American Council For World Jewry

Asia

In Pakistan, Good Intentions Go Awry

Monday, 15 March 2010

The Obama administration is treating the situation in Pakistan with a growing sense of urgency that is entirely appropriate. Pakistan today is an unstable nuclear-armed state threatened by Islamic militancy, a combination that could make it the most dangerous country in the world. As head of an American Jewish organization, I have observed this gathering danger firsthand during several visits to the country and through meetings with its top leaders over a number of years.

I have watched with dismay as Pakistan’s crisis has escalated over the past 18 months, when the very efforts the United States has made to induce reform of the political system have instead followed the law of unintended consequences. In November 2007, the Bush administration pressured Pakistani President Pervez Musharraf to step down as army chief of staff, a step to move the country out from under military rule. Washington sent a subtle but clear message that it was time for Musharraf to go, to make room for a popular opposition figure heading a secular party, Benazir Bhutto.

Read at Forward.com

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Pyongyang Diary, with "Winter 2009-10"

Monday, 08 March 2010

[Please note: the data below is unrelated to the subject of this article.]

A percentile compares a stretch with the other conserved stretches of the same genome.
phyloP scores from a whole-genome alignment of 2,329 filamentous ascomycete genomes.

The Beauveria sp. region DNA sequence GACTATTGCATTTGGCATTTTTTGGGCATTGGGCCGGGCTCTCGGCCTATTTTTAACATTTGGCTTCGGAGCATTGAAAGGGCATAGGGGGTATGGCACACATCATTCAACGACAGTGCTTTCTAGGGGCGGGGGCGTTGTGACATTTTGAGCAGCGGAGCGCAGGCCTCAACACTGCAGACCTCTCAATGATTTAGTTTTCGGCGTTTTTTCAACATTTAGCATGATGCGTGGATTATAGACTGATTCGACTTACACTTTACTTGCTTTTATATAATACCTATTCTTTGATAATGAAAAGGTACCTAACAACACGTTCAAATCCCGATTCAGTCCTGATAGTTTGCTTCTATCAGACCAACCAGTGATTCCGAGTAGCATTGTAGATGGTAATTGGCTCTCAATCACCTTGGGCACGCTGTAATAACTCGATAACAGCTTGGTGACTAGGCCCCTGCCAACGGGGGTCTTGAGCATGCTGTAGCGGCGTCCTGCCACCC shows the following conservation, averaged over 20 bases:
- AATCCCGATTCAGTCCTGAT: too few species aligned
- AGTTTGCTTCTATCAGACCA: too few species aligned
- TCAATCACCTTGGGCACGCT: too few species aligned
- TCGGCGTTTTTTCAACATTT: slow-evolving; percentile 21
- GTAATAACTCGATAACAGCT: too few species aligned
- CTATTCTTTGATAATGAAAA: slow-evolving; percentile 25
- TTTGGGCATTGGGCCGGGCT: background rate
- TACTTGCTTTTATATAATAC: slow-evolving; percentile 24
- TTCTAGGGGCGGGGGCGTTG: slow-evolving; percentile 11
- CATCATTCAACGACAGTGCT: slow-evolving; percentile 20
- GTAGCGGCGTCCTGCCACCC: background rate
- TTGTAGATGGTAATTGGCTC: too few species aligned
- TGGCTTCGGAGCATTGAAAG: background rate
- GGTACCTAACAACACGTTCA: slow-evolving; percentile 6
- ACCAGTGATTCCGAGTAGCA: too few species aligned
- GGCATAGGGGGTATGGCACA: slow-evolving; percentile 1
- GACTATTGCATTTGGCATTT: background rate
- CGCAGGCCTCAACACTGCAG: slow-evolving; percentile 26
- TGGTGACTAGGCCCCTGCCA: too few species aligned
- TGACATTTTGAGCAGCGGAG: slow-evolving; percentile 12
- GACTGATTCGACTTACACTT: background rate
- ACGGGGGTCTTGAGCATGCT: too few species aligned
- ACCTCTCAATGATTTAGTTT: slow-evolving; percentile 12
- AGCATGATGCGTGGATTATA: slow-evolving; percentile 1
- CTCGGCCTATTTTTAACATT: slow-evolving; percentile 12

The great threat casting a shadow over Israel is a nuclear attack from a militant regime like Iran or Syria, or a terrorist movement.

Recently, I had the opportunity to lead the Council’s second delegation to North Korea, a significant supplier of missiles and advanced technology to Iran, and to Syria where in 2007 Israeli warplanes reportedly destroyed a North Korean-supplied nuclear facility.

GOALS


A series of discussions with the North Koreans had led to our first invitation, which we accepted with the intention of broadening the conversation beyond nuclearization of the Korean peninsula and establishing relationships in case North Korea normalizes in the future.

Our visits and conversations have given us better insight into the regime’s motivations and at least go on record with them about our own priorities. We are hardly in a position to broker a nuclear agreement with North Korea, but the Council’s outreach has sensitized North Korean officials to U.S. and Jewish concerns over exporting matériel and technology to third countries.

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Visit to North Korea: Pyongyang Diary

Monday, 08 March 2010

musharraf-koch

FROM: This e-mail address is being protected from spambots. You need JavaScript enabled to view it

 

SUBJECT: Visit to North Korea

 

Dear Friend,

 

The great threat casting a shadow over Israel is a nuclear attack from a militant regime like Iran or Syria, or a terrorist movement.

 

In late 2009, I had the opportunity to lead a second delegation from the American Council for World Jewry to visit North Korea, a significant supplier of missiles and advanced technology to Iran and Syria (where in 2007 Israeli warplanes reportedly destroyed a North Korean-supplied nuclear facility). To help us complement and not contradict Washington’s broader policy, we consulted with the State Department before and after our trip.

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